The Tribunal has stated that it is by no means abnormal that the investigations conducted with a view to ascertaining the truth of the statements contained in a complaint should be widened to encompass other similar behaviour on the part of the alleged harasser. It noted that it is in fact often the best means of corroborating the allegations of the complainant in an area where it may be impossible to produce material evidence. It has further stated that, more generally, the question whether or not harassment has occurred must be determined in the light of a careful examination of all the objective circumstances surrounding the events complained of by the alleged victim (see, for example, Judgments 3233, consideration 6, and 3640, consideration 14). The Tribunal notes that notwithstanding that Mr F.C. had testified that he sustained treatment that was similar to that which the complainant alleged at the hands of the DXD/MER, who was then his second-level supervisor, his testimony found no place in the IOS’s analysis.

    Reference(s)

    ILOAT Judgment(s): 3233, 3640

    Keywords:

    burden of proof; evidence; flaw; harassment; inquiry;



  • Judgment 4237


    129th Session, 2020
    World Health Organization
    Extracts: EN, FR
    Full Judgment Text: EN, FR
    Summary: The complainant challenges the decision – taken after his resignation – to find him guilty of serious misconduct, and the decision to withhold from his separation entitlements an amount corresponding to financial losses allegedly incurred by WHO as a result of his misconduct.

    Consideration 12

    Extract:

    According to the Tribunal’s case law (see, for example, Judgments 3757, under 6, 4024, under 6, 4026, under 5, and 4091, under 17), “where an internal appeal body has heard evidence and made findings of fact, the Tribunal will only interfere if there is manifest error (see Judgment 3439, consideration 7)”. Moreover, where there is an investigation by an investigative body in disciplinary proceedings, “it is not the Tribunal’s role to reweigh the evidence collected by an investigative body the members of which, having directly met and heard the persons concerned or implicated, were able immediately to assess the reliability of their testimony. For that reason, reserve must be exercised before calling into question the findings of such a body and reviewing its assessment of the evidence. The Tribunal will interfere only in the case of manifest error (see Judgments 3682, under 8, and 3593, under 12)” (see Judgment 3757, under 6).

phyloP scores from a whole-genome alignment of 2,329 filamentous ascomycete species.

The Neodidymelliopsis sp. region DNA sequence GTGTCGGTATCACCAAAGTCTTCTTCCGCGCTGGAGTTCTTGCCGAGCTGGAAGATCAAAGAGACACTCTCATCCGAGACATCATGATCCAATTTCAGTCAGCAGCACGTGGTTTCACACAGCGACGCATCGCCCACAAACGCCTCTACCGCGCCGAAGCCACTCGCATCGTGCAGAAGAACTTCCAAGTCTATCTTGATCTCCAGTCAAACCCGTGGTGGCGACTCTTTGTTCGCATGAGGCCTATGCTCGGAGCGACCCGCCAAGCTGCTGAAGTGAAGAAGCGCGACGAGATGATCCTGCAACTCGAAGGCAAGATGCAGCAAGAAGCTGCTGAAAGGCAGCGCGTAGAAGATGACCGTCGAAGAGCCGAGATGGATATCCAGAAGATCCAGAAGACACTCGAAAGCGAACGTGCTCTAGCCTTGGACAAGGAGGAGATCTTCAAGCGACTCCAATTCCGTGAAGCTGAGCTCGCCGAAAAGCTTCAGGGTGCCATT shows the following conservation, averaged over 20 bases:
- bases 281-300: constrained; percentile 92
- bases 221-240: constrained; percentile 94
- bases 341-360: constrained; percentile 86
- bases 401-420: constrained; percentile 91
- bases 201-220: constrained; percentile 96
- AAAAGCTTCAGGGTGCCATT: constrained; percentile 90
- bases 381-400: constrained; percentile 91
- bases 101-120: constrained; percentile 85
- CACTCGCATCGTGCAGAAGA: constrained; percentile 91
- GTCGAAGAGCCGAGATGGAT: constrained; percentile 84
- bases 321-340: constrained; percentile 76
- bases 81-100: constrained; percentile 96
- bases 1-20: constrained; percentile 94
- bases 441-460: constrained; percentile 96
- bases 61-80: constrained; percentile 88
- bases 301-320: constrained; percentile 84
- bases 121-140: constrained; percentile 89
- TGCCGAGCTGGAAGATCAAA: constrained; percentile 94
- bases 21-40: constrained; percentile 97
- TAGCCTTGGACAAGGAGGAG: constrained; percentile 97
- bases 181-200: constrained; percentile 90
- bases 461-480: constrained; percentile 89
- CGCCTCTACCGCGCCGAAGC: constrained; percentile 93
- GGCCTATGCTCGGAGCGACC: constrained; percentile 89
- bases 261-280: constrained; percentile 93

Reference(s)

    ILOAT Judgment(s): 3439, 3593, 3682, 3757, 3757, 4024, 4026, 4091

    Keywords:

    evidence; inquiry; internal appeal;



  • Judgment 4233


    129th Session, 2020
    International Office of Epizootics
    Extracts: EN, FR
    Full Judgment Text: EN, FR
    Summary: The complainant challenges the decision not to award him compensation for the moral harassment which he alleges he has suffered.

    Consideration 2

    Extract:

    It is well established that an international organisation has a duty to its staff members to investigate claims of harassment thoroughly and objectively (see, for example, Judgments 3071, consideration 36, 3314, consideration 14, 3337, consideration 11, and 4013, consideration 10). The OIE is under such an obligation even though the existing rules do not provide for any specific procedure to deal with harassment complaints. Indeed, it would be desirable for the Organisation to address this matter and to adopt such a procedure, possibly drawing on those which exist in most international organisations and on the case law of the Tribunal.

    Reference(s)

    ILOAT Judgment(s): 3071, 3314, 3337, 4013

    Keywords:

    harassment; inquiry; rules of the organisation;



  • Judgment 4227


    129th Session, 2020
    Food and Agriculture Organization of the United Nations
    Extracts: EN, FR
    Full Judgment Text: EN, FR
    Summary: The complainant challenges the decision to dismiss him for misconduct.

    Consideration 11

    Extract: